By Regan Talley
SYRACUSE, NY, Oct. 2, 2018– At 13 years old, Kathleen Edwards recalls standing in the woods alone for two hours, clutching a rubber duck as part of a military training exercise. Acting as the “opposition force,” she had to remain still in the freezing cold until cadets in the Reserve Officers’ Training Corps found her and began “firing.” Clad in pink snow boots and a matching coat, Edwards had to play dead until the exercise was complete. She diligently followed the instructions for the drill, which was conducted by her father, a professor of military science at the Massachusetts Institute of Technology (MIT).
Five years later at Syracuse University’s Carrier Dome, Edwards stands in formation on the turf field with a rifle in hand, before the Syracuse Orange play the Florida State Seminoles in football. Now a Cadet for the University’s ROTC program, Edwards is a member of The Honor Guard. While the National Anthem is belted throughout the stadium, it is her job to stand and pay tribute to those who have served. She is not only doing her father proud, but also following in the footsteps of her mother.
Growing up with two parents dedicated to serving their country, Edwards had a unique childhood, living in eight different locations across the world, with exposure to a variety of cultures -- from speaking with a British accent for three years to babysitting for the flyer of Marine One.
“I didn’t understand at the time how few people get that opportunity,” she said. Her father, a graduate of The United States Military Academy, served for 24 years, and taught military science at MIT and Harvard University. Her mother was a member of the ROTC program at Johns Hopkins University. Instead of going on their honeymoon, her parents got deployed to Bosnia shortly after their wedding. By the time Edwards was born, her mother had completed her military service. Edwards credits her father as her greatest influence to serve her country.
“My dad’s service shaped my life 100 percent,” she recalls. “Because we moved every two years, my siblings and I were always starting over. This affected the way we interacted with others and who we chose to keep close,” she remarked. However, with the military having such a big impact on her life, she didn’t perceive the responsibility to be a challenge. She remembers thinking, “If both of them could be in the military, then why couldn’t I?”
She also had the courage to take on even more. In addition to ROTC, Edwards is the assistant managing editor for University Girl, a campus magazine and serves as a Newhouse student representative for Public Relations on the faculty awards committee. What’s more, she is in the process of attaining a Public Relations Student Society of America membership, trying out for the ski team, and applying to be an iSchool dual. While most students would shudder at the sheer list of extracurriculars, Edwards takes it in stride. Although she is unique in her military accomplishments and background, it’s her activities and push to succeed that set her apart from other sophomores.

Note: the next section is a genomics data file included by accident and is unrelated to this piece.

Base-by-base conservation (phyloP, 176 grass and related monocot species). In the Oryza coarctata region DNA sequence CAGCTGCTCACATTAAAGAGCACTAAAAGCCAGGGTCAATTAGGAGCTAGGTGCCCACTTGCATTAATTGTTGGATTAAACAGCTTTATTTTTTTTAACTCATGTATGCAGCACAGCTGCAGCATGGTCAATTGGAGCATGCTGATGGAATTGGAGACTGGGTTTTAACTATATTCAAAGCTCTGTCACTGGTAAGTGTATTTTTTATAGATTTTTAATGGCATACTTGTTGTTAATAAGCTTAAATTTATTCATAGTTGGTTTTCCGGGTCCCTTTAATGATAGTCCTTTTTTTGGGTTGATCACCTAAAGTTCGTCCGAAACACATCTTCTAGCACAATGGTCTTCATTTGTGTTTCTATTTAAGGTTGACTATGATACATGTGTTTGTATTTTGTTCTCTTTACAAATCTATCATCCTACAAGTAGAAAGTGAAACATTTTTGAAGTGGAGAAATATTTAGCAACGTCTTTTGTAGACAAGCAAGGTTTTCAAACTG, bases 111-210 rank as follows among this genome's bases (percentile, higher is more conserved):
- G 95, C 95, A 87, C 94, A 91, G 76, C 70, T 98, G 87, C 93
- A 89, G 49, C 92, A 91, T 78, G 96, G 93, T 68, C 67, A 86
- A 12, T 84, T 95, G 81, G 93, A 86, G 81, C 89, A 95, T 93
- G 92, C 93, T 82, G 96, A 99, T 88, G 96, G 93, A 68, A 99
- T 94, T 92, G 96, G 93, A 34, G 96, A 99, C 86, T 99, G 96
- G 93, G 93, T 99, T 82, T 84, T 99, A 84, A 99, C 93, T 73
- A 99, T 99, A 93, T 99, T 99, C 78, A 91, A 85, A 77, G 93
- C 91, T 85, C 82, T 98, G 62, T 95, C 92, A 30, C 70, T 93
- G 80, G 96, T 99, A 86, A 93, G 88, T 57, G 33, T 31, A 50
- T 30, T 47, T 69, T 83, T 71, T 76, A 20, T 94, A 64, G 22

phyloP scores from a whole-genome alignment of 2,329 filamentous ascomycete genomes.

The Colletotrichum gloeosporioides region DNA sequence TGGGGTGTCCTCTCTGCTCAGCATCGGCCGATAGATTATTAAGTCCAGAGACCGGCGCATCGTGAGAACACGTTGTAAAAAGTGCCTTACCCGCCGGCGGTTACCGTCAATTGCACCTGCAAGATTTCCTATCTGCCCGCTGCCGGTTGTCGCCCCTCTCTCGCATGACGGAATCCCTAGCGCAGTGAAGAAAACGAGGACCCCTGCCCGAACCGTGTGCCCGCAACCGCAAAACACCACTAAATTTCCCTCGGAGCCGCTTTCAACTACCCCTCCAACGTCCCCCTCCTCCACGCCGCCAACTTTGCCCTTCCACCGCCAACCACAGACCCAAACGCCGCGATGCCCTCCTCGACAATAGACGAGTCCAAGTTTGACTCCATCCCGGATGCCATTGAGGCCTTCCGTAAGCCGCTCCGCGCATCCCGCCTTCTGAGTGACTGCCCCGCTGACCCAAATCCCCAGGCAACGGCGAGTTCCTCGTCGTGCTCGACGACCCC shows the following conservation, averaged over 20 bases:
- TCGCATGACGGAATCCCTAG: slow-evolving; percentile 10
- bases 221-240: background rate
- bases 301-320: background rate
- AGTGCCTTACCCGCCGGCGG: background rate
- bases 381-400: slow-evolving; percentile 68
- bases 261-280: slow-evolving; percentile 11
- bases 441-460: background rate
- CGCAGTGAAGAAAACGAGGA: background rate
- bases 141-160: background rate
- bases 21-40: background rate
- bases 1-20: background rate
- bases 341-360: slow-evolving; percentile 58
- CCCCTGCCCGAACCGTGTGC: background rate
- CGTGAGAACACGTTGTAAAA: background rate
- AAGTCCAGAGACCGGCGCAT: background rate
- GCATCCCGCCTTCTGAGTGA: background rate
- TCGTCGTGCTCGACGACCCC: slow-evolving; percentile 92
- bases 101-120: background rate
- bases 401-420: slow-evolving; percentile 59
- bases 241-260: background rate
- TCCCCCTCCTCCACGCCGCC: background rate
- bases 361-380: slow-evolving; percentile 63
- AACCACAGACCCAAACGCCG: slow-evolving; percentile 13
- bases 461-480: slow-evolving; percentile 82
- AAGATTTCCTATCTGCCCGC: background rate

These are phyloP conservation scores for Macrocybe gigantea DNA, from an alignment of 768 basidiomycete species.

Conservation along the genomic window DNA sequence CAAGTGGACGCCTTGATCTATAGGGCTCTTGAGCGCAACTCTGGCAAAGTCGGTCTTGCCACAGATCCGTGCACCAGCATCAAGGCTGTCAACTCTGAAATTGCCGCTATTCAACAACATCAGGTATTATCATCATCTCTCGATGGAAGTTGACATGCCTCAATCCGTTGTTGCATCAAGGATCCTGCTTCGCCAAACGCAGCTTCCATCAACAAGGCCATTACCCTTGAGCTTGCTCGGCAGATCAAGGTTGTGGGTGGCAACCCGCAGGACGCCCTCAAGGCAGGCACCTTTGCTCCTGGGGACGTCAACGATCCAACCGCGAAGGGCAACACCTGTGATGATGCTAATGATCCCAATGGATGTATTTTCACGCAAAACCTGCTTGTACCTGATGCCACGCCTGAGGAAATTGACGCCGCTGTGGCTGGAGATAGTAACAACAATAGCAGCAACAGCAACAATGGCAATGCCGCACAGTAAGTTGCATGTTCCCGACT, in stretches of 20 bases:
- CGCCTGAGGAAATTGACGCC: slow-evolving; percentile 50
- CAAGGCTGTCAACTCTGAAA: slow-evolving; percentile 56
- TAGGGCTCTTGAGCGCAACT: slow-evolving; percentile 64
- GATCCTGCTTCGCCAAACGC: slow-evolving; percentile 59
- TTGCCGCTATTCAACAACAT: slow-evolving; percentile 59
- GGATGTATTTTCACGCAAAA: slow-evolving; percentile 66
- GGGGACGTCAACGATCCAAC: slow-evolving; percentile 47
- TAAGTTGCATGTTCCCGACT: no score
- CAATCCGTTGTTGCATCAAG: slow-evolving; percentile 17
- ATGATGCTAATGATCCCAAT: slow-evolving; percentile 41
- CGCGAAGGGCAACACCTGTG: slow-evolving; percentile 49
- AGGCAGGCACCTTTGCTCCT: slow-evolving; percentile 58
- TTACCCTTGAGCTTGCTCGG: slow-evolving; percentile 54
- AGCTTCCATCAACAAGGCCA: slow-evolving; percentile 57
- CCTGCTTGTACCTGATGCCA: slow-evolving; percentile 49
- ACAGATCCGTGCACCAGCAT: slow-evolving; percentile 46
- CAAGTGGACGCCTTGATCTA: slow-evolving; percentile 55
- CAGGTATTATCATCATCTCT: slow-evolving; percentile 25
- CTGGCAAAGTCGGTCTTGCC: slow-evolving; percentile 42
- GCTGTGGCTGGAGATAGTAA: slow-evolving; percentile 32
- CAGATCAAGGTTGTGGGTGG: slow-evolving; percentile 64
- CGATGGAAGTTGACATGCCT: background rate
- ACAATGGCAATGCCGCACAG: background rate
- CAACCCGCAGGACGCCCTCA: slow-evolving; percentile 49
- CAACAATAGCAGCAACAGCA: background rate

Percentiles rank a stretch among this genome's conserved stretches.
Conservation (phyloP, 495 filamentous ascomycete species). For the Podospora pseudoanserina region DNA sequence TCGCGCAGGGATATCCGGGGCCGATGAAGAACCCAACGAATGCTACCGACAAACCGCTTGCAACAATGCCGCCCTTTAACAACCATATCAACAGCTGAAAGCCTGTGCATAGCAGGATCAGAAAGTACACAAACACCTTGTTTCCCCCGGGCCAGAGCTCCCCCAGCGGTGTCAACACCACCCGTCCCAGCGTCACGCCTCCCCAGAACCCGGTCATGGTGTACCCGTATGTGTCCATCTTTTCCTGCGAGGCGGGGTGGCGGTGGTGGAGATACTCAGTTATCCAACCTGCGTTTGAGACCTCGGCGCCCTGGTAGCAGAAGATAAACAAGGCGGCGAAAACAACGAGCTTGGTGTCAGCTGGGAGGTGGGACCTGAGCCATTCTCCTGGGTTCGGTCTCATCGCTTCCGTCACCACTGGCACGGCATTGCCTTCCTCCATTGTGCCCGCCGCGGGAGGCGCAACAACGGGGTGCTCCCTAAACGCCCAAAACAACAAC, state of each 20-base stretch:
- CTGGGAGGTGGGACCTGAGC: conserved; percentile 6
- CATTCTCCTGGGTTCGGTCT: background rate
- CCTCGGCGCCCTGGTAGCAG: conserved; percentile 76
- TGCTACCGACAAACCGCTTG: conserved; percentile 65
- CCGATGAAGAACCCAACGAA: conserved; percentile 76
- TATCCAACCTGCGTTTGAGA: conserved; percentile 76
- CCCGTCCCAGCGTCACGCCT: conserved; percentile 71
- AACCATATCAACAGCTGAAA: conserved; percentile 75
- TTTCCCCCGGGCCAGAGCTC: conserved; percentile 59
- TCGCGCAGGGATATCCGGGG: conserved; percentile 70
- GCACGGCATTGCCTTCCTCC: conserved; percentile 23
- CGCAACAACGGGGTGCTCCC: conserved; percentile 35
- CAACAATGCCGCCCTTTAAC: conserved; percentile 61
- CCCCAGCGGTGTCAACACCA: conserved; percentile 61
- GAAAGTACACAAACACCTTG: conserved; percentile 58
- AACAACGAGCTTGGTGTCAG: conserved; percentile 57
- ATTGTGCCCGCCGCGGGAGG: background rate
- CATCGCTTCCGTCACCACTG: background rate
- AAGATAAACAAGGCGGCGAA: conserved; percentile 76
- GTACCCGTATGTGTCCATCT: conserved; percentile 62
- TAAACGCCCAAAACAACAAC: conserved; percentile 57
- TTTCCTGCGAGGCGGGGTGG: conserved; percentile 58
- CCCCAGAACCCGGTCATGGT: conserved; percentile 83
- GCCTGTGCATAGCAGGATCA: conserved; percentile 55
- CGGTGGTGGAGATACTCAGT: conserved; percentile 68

Her father, Retired Lieutenant Colonel Adam Edwards, finds her dedication and drive inspiring. “When she finds things she is interested in, she gives it 100 percent,” he proudly remarked.
Her friend, Cadet Toby Craner, is baffled by her endless activities. “I was so impressed with how much Kate balances,” he remarked. “Military training is just so intense -- I would have been too stressed.” While finding balance can be challenging, Edwards looks to her mother for guidance.
“Since my mom was in ROTC, she gives me advice on being a female in the military and managing my school work with other responsibilities,” Edwards remarks.
Equally remarkable is her grit. Since Edwards’s father worked with the ROTC program at two prestigious universities, he had Edwards participate in a variety of military exercises. This gave her a first-hand glimpse into the strength and discipline it takes to be an ROTC cadet. So when it came time for applying to college, it was only fitting that she pursue a military scholarship. The ROTC scholarship made Syracuse, and more importantly, the Newhouse School of Public Communications, an option.
Now a sophomore studying public relations, Edwards dreams of becoming a civil affairs officer, acting as the liaison in charge of communicating effectively with civilians about military operations and exercises.
She has come a long way from opposition drills in the woods. Two years from now Edwards will be standing on the same football field where she stood in formation -- exchanging her rifle for a diploma in hand. While she will have fulfilled her college obligations, her military duties are far from over. Upon graduating, she will go into active duty for four years, followed by another four years of inactive service. This will open the door to a communications role in the military, combining the best of both worlds -- doing what she loves and using what she has learned.
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